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Deflagration Analysis of Aluminum Droplet Combustion

[+] Author Affiliations
Birce Dikici

Embry-Riddle Aeronautical University, Daytona Beach, FL

M. L. Pantoya

Texas Tech University, Lubbock, TX

B. D. Shaw

University of California, Davis, CA

Paper No. HT2012-58553, pp. 263-271; 9 pages
  • ASME 2012 Heat Transfer Summer Conference collocated with the ASME 2012 Fluids Engineering Division Summer Meeting and the ASME 2012 10th International Conference on Nanochannels, Microchannels, and Minichannels
  • Volume 2: Heat Transfer Enhancement for Practical Applications; Fire and Combustion; Multi-Phase Systems; Heat Transfer in Electronic Equipment; Low Temperature Heat Transfer; Computational Heat Transfer
  • Rio Grande, Puerto Rico, USA, July 8–12, 2012
  • Conference Sponsors: Heat Transfer Division
  • ISBN: 978-0-7918-4478-6
  • Copyright © 2012 by ASME


The evaporation and combustion of nanometric aluminum particles with an oxidizer MoO3 is analyzed. The analysis was performed to correlate individual Al particle gasification rates to macroscopic flame propagation rates observed in flame tube experiments. Examination of various characteristic times relevant to propagation of a deflagration reveals that particles below about 1.7 nm in diameter evaporate before appreciable chemical reactions occur. Experimental studies use Al particles greater than 1.7 nm in diameter such that a diffusion flame model was developed to better understand the combustion dynamics of multiphase Al particles. The results showed that it is unlikely that droplets will fully evaporate before reacting in the gas phase. A droplet evaporation and combustion model was further applied to quantify single droplet reaction velocities in comparison to the bulk flame propagation measurements observed in the literature. The diffusion flame model predicted orders of magnitude slower propagation rates than experimentally observed. These results imply that another reaction mechanism is responsible for promoting reaction propagation or modes other than diffusion play a more dominant role in flame propagation.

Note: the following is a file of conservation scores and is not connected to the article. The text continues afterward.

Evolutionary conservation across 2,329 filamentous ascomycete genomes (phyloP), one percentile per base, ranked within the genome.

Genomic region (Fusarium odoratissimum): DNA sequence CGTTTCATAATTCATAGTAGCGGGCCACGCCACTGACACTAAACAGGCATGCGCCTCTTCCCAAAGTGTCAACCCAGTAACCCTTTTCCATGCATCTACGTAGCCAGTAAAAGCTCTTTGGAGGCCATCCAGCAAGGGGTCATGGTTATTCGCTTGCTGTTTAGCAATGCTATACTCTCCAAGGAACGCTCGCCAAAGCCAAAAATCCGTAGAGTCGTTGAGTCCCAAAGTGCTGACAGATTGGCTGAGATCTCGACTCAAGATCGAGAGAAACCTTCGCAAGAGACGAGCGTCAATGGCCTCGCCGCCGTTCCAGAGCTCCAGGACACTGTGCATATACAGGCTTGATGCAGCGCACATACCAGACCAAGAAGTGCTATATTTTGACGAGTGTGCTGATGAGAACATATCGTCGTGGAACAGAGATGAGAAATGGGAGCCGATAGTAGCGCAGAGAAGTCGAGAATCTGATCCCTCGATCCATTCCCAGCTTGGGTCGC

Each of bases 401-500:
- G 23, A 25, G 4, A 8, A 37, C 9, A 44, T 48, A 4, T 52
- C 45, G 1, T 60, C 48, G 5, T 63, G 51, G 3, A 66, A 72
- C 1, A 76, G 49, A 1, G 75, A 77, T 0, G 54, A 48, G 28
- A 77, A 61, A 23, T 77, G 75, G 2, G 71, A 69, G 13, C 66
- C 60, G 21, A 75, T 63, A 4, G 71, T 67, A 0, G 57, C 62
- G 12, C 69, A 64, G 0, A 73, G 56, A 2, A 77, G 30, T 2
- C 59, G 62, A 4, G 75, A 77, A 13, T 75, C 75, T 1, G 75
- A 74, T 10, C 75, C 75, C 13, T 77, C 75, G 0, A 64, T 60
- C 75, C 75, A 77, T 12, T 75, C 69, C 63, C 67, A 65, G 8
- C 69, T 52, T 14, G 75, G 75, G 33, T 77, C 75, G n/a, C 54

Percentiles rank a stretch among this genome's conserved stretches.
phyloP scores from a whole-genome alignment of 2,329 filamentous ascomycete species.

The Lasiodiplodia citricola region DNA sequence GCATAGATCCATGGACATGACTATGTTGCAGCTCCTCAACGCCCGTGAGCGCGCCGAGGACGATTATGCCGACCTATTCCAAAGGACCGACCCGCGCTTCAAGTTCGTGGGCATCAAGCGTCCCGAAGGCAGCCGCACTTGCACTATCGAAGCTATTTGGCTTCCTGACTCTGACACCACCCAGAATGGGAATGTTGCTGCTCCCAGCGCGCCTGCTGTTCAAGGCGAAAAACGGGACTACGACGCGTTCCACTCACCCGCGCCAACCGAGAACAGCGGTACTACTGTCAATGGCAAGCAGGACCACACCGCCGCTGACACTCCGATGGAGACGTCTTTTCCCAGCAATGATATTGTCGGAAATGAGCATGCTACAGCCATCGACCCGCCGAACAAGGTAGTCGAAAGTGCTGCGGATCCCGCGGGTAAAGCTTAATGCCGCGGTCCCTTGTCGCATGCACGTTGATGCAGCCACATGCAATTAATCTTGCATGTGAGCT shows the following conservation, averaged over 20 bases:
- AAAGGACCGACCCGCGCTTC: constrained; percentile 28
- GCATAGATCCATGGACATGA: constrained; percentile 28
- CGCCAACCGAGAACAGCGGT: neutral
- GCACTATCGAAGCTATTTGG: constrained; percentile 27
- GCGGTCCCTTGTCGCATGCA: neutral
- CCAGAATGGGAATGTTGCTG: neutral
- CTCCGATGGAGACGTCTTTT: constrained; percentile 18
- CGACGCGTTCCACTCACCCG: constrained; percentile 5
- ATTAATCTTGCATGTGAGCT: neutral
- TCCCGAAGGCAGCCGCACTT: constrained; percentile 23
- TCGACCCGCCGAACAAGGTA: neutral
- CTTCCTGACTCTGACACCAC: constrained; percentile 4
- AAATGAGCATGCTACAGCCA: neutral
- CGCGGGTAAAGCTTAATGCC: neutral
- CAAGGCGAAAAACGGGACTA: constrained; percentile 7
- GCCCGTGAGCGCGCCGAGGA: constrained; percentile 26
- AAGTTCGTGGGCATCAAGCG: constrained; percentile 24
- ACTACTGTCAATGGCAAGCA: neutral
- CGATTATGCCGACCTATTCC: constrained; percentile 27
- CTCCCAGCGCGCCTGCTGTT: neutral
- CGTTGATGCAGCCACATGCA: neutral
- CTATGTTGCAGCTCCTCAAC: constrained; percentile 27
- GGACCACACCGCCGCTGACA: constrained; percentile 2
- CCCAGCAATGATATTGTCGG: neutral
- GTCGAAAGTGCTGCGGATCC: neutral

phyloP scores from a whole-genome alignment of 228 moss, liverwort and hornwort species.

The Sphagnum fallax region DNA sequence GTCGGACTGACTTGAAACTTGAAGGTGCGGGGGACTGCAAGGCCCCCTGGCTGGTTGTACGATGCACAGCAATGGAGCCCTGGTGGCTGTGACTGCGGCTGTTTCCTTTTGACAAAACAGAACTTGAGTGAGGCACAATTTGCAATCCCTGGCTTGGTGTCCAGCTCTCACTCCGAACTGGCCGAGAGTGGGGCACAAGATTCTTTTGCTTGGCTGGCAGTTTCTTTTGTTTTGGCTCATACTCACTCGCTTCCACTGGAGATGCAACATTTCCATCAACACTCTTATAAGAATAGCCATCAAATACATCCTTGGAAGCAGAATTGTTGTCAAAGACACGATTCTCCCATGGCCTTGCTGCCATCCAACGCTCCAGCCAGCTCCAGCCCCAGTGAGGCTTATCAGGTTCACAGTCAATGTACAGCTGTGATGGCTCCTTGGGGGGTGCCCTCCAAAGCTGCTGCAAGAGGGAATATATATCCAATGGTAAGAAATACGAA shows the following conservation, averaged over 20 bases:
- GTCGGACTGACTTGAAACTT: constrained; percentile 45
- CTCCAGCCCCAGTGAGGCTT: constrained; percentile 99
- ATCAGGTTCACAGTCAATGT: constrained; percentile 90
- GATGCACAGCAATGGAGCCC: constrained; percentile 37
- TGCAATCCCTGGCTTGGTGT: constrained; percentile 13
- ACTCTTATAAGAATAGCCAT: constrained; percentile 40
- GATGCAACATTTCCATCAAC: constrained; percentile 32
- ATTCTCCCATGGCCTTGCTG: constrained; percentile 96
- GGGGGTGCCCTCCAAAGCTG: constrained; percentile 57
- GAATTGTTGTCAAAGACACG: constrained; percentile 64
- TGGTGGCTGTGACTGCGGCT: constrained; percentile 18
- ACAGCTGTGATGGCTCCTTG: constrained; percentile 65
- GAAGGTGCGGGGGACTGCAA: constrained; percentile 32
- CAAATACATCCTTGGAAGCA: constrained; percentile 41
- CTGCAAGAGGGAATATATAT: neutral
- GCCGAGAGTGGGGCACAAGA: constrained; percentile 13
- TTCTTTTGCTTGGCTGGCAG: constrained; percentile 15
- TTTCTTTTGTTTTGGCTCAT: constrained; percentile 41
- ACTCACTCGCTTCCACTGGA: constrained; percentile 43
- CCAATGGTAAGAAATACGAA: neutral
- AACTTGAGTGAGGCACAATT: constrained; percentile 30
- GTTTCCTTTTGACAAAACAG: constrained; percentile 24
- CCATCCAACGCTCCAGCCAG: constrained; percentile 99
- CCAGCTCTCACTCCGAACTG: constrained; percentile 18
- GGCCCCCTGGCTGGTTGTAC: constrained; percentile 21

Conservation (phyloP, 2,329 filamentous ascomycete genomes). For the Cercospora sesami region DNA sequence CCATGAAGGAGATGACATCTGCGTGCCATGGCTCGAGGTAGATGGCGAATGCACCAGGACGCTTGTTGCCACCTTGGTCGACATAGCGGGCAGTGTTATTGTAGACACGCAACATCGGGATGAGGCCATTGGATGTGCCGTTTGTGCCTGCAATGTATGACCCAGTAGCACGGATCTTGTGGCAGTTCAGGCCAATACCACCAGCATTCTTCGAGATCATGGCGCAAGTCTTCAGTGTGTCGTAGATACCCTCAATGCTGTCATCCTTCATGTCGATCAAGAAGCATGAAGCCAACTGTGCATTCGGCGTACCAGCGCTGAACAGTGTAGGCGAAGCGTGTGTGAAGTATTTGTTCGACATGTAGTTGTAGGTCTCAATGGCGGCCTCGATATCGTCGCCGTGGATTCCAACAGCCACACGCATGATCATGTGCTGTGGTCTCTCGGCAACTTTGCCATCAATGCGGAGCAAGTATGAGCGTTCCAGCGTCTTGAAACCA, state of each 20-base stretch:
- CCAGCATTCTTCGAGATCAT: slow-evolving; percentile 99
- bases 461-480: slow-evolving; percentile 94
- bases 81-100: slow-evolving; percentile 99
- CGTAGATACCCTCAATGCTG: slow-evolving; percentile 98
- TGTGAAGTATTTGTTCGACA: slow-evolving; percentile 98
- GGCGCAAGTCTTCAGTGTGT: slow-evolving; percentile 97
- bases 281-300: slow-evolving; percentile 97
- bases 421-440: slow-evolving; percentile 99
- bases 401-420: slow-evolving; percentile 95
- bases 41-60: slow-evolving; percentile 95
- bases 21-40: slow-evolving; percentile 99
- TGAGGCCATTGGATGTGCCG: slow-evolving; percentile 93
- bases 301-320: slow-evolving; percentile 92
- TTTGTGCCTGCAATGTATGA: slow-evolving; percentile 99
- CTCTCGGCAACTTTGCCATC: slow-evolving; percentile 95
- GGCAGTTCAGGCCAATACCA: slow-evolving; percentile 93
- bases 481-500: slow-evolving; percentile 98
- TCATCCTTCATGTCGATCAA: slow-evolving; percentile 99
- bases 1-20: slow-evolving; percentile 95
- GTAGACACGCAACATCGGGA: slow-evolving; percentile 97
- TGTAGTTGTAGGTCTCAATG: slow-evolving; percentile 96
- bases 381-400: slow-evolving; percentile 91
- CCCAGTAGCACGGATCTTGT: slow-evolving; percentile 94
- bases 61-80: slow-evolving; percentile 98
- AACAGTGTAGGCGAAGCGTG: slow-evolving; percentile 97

Copyright © 2012 by ASME



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